Jhyali, also known as Jhurma or Jhyamta represents the fire element of the Vedas. It is played by rubbing the plates with the right hand rising and left-hand descending at the time when they clash, similar to grinding of two stones to produce fire in the ancient times. Hence it is compared with the fire element. It is a pair of bronze cymbals that needs to be clashing with each other to produce the sound of music.
Dholaki (A Two Headed Hand Drum)
Dholaki, the last of Panche Baja is the two-headed hand drum. It represents the wind element of Vedas where the wind shows the hollow space of both drums hitting the space to create music.
Dholaki is made up of unique things, the main materials used to make a Dholaki are cotton, metal, steel, goatskin, buffalo skin, rosewood, and mango wood. It is held in the neck with a strap and played with a stick on one side and with a hand on the other.
When is Panche Baja Played?
In ancient times people used Panche Baja during the announcement of good things in the royal families. Gradually a community of musicians was formed by the Royals to play Panche Baaja during the marriage and other special occasions. Damai community is the traditional musicians of Panche Baaja. The name “Damai” was given from the music instrument “Damaha”, as they played it for special occasions.
During the marriage ceremony, the groom’s side hires a group of musicians to play Panche Baja. They play a variety of melodies while making their way to bride’s house followed by groom fellow in a procession called Janti. Various folk tunes are also played throughout the marriage ceremony.
Besides marriage ceremony, Panche Baja is played in many other auspicious social occasions such as Bratabhandaha (sacred thread-wearing ceremony), Anna Prashan (rice feeding ceremony), Nwaran (baby-naming ceremony), and so on.
Naumati Baja is a comprehensive form of Panche Baja. When two more Sahanais and Damahas are added to the existing Panche Baja they total up to nine musical instruments called “Naumati Baja”. These nine instruments represent Navagraha, the nine planets in the solar system. Those nine planets represent nine heavenly bodies that influence human life on Earth according to Hindu astrology.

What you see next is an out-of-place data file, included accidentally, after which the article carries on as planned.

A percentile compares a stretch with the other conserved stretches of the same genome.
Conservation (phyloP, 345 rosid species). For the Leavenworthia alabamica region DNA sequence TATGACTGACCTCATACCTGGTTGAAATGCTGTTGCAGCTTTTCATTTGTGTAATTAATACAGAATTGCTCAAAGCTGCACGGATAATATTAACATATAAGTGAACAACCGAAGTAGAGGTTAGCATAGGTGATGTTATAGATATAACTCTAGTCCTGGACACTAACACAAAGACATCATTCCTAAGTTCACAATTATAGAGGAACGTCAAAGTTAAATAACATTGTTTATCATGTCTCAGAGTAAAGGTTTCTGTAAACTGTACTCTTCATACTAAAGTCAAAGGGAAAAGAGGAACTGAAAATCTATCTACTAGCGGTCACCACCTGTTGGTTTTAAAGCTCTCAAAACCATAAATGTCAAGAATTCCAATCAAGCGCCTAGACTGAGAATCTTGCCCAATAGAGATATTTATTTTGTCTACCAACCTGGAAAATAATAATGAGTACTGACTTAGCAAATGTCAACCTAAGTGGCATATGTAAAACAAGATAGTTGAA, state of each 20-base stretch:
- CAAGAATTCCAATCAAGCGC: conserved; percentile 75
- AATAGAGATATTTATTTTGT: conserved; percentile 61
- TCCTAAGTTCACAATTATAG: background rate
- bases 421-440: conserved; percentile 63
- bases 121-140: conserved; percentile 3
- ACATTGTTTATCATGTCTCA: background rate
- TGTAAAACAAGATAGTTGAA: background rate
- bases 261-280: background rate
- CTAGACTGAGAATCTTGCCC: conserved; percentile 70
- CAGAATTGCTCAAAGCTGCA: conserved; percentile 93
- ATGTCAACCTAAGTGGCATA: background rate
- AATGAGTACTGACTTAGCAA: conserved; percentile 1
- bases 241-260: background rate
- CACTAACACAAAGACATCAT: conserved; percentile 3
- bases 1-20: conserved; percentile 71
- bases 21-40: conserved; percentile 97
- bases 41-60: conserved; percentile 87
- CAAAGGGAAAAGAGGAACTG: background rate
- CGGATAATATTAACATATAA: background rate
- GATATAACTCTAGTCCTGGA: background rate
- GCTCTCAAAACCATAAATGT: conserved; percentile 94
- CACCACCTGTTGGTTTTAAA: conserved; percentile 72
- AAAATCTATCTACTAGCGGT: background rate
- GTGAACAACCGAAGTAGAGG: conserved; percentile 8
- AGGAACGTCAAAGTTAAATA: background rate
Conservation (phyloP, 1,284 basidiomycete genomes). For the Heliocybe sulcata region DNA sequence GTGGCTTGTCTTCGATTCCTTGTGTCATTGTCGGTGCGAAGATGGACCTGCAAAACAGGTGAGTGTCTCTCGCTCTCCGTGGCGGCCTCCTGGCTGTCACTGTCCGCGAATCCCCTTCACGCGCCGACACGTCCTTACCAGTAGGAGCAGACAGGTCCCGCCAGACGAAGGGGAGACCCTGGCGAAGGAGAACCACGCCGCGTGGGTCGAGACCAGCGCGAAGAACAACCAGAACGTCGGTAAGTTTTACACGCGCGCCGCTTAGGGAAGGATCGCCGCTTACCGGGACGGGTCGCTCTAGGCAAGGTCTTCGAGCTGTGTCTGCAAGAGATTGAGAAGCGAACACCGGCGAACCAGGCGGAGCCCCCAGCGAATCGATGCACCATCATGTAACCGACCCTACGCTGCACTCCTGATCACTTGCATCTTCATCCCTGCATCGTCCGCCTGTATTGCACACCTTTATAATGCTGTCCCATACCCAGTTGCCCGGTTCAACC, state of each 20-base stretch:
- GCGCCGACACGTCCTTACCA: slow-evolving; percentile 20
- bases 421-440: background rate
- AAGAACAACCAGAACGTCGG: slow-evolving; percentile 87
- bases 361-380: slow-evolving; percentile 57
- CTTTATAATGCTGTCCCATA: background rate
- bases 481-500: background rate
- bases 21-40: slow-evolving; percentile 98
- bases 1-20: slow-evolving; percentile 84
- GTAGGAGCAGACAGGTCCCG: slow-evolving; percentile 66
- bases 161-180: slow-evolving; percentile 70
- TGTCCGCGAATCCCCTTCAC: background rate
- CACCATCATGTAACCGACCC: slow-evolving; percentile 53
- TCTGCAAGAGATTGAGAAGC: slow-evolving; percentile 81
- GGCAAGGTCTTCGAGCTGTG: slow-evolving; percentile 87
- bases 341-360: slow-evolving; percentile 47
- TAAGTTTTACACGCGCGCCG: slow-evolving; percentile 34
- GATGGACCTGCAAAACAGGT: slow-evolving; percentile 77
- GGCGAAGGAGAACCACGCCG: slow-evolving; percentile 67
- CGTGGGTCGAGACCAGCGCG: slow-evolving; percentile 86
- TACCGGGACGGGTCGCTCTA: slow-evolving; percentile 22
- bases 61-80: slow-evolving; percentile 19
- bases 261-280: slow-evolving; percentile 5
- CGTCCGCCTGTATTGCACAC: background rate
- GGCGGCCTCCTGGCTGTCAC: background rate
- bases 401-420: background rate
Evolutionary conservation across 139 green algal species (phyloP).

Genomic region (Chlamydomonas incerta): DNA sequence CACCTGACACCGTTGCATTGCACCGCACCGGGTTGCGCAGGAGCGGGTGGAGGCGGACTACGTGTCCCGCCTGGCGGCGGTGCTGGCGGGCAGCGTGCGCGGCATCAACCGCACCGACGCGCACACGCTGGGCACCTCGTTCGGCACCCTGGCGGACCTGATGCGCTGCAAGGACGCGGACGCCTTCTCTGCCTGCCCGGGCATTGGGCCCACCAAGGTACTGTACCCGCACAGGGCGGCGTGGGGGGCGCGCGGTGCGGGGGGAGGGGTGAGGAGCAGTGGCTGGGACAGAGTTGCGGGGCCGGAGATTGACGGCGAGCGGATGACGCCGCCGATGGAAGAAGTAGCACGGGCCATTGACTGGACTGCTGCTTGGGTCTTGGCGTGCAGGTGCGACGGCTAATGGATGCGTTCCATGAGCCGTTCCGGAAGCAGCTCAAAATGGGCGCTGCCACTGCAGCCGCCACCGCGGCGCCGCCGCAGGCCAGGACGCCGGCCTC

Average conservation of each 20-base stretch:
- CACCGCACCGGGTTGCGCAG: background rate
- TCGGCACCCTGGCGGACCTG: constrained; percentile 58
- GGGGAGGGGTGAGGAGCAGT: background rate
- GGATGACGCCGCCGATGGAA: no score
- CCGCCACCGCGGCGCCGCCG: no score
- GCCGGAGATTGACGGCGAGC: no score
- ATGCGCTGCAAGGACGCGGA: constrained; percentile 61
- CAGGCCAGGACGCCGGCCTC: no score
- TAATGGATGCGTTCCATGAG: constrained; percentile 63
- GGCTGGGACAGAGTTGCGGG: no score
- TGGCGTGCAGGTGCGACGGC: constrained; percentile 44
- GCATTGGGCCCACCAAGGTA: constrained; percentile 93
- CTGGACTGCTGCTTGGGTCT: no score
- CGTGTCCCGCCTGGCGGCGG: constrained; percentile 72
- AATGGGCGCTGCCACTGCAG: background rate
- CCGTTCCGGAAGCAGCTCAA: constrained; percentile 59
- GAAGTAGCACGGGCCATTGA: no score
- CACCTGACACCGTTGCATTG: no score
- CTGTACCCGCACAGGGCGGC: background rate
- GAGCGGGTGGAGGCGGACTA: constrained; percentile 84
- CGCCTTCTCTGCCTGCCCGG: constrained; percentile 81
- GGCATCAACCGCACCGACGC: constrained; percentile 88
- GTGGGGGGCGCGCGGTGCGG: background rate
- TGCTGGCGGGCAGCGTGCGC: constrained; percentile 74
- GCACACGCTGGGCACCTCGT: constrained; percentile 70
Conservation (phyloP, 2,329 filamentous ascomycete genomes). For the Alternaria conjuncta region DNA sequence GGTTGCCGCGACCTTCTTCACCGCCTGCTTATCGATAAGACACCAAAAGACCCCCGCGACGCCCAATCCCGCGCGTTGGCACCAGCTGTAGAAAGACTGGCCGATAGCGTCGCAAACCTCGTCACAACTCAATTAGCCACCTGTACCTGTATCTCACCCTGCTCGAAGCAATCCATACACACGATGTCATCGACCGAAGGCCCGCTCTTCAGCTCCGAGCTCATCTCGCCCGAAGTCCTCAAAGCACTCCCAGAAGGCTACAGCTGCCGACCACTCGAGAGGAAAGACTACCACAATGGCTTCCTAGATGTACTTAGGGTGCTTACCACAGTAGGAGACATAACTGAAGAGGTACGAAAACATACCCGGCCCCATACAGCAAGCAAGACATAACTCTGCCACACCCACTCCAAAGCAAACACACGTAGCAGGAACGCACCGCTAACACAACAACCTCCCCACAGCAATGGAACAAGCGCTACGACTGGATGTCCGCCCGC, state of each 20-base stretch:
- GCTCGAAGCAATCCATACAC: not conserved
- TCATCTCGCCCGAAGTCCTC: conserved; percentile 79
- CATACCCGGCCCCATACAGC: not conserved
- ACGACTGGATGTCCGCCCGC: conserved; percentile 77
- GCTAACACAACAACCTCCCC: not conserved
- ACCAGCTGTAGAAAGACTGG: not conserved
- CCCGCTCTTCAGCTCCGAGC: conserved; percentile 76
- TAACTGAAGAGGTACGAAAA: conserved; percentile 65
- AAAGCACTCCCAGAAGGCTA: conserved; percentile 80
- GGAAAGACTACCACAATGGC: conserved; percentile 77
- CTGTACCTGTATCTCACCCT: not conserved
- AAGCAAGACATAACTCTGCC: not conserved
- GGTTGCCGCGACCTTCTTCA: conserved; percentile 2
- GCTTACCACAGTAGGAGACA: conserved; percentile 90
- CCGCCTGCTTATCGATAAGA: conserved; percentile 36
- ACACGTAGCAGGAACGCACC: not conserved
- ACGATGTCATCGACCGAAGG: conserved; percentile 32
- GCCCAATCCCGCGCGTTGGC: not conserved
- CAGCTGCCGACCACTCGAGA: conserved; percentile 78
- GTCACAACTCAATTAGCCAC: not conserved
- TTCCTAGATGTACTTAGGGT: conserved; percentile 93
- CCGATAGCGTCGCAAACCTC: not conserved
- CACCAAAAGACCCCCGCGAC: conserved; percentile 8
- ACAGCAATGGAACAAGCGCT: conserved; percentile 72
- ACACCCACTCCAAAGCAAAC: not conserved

Naumati Baja is played especially on grander occasions. The melodies of Panche Baaja or Naumati Baaja vary according to geographical variations. Naumati or Panche Baja is also played in Darjeeling and Sikkim of India where Nepalese dominantly reside.
The Panche Baaja can be further expanded by adding Nagara (a Conical Drum played with two sticks), Naagbeli or Naagphani Baja (Snake shape trumpet), Bheri (a Two-faced Metal Drum), Shikhar (a Deep U-shaped Trumpet), Kahal (a Wind Instrument) and many other musical instruments depending upon the geographical variations.
Naumati Baja is played from Mechi in the East all the way to Mahakali the West end of Nepal, so typically throughout Nepal. Also, the tunes, folk songs, beats, and melodies have been passed from one to the next Damai generations in order to keep the music culture alive.
Panche Baja Gaining Popularity Back
The late 2000s was the time when the Band Baja, the brass band comprising of Western Musical Instruments, encroached on the Panche Baja system in Nepal and the traditional instruments were on the verge of extinction. But as the time passed people started to relearn their cultural heritages, traditions and music too. That is when Nepalese gradually revereted to Panche and Naumati Baja.
These folk musical instruments are showcased at multiple occasions and places to educate Nepalese and foreigners equally about ancient traditions. So, that the ouths are encouraged and they learn to play these traditional musical instruments too.
- Heartbeat of Nepal: The Pancai Baja by Carol Tinge
- Featured Photo: Men blowing trumpets called Narshing Baja by Satish Pokhrel